More than 19,000 Australian children were recorded homeless on census night in 2016. That’s about one in six of the nation’s homeless population.
Many more children live in insecure housing, overcrowded spaces with a lack of privacy or security, or have to move often between accommodation, making it difficult to establish a routine.
Housing stress, spending more than 30% of the family budget on accommodation, can see families have utilities cut off. They may also not have the resources to buy or cook nutritious food, afford school uniforms or transport to school.
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A large proportion of homeless children are affected by family breakdown and violence. In 2017-18, almost half (45% or 29,600) of children receiving help from specialist homelessness services did so for reasons related to family violence or breakdown.
Homelessness, inadequate housing and family violence can seriously impact a child’s well-being. And with the COVID-19 pandemic making it harder to keep a job, stay in secure housing and remain free of family violence, the situation is likely to get worse.
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How does homelessness affect children?
The impacts of homelessness and inappropriate shelter on Australian children are considerable.
Inappropriate shelter can result in poorer academic outcomes for children. Frequently moving home or schools, disturbed sleep, a lack of space to study and costs associated with transport, school supplies and uniforms are key issues for people who are homeless or suffering housing stress. These factors all reduce a child’s ability to engage with school.
Health care may be put off, or be piecemeal, due to the cost and ability to access services.
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Our study from 2019-20 found 24% of children presenting for care had a severe health issue that required immediate treatment. Only 6% had a full vaccination history. And 62% of all children presented with some form of ill health.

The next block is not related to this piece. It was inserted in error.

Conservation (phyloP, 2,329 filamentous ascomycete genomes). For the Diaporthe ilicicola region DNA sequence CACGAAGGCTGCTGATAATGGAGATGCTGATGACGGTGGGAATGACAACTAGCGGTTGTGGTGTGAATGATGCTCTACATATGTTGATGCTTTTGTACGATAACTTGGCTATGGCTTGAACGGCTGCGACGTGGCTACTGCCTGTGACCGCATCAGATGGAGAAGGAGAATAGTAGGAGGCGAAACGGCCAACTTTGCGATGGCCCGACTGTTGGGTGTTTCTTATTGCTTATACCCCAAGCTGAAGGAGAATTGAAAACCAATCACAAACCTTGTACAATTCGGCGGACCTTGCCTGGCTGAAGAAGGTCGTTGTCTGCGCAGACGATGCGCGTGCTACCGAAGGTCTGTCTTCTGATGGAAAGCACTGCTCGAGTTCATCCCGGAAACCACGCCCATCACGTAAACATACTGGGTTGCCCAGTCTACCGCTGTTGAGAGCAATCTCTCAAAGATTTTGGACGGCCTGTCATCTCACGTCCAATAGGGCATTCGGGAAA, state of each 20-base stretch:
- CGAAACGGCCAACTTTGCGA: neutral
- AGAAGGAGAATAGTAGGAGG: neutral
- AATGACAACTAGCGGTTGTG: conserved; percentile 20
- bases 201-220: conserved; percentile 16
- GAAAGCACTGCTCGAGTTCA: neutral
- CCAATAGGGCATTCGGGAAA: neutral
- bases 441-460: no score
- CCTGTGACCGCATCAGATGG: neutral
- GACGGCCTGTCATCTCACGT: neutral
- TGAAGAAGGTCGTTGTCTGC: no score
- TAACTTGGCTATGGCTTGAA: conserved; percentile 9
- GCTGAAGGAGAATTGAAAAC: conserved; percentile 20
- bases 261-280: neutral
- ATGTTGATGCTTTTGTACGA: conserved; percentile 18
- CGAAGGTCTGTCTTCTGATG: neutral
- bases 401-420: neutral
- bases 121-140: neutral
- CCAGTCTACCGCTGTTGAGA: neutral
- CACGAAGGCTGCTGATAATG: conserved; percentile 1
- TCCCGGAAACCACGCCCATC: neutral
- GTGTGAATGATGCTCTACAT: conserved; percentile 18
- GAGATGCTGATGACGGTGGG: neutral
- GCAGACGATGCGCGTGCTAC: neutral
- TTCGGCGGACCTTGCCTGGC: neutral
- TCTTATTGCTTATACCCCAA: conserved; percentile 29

This is due, in part, to waiting times for health services being longer than the period homeless services can secure accommodation for families in need.
In our study, for example, clients had been asked to wait 12 months for urgent medical/surgical care, but only had accommodation approved for three months. This means families may move on before an appointment is available.
This disengagement of children from social systems, such as health and education, when coupled with inappropriate shelter, results in poorer physical and mental health outcomes, as well as missed developmental milestones.
This all adds up to poorer outcomes across the life span.
Housing insecurity and homelessness are detrimental to children’s health. For example, the stress from frequent moves, lack of security and/or parent fighting can impact a child’s respiratory health and immune function.
Similarly, studies from the United States found up to 40% of homeless school-age children had a mental health condition requiring professional help.
Children may also have difficulty with behavioural regulation, or self-esteem and confidence issues, especially from the stigma associated with their housing situation.
Homeless numbers will keep rising until governments change course on housing
Improving access to health care
To address these service gaps, we established a nurse practitioner-led model of care, in a metropolitan homelessness service, to allow quicker acccess to health care for children impacted by inappropriate shelter.
The nurse practitioner in our service performs an in-depth assessment of the child using standardised clinical appraisal tools, and can diagnose and prescribe medicines, within a defined area of speciality. The nurse practitioner partners with families to develop care plans and referrals, while bulk billing to eliminate costs.
Additional barriers to accessing health care such as transport are addressed by giving families travel vouchers or the nurse practitioner visiting them at home. The nurse practitioner also works with the homeless service to liaise directly with schools to address education concerns, such as attendance, equipment or homework.
Children remain an invisible part of Australia’s homeless population, and in its insecure housing community. Interventions, (like our nurse practitioner service) delivered at the first point of contact, such as specialist homeless services, help reduce further impact to the child. Nurse practitioner visits can also be cost effective when compared with attending the emergency department for health care.
Our research has also shown nurse practitioners integrate well with GPs to extend care options for the family. The nurse practitioner model of care is also designed to be easily expanded to similar services across Australia, with the aim of preventing the negative impact of homelessness and housing insecurity on Australian children.
Originally Appeared Here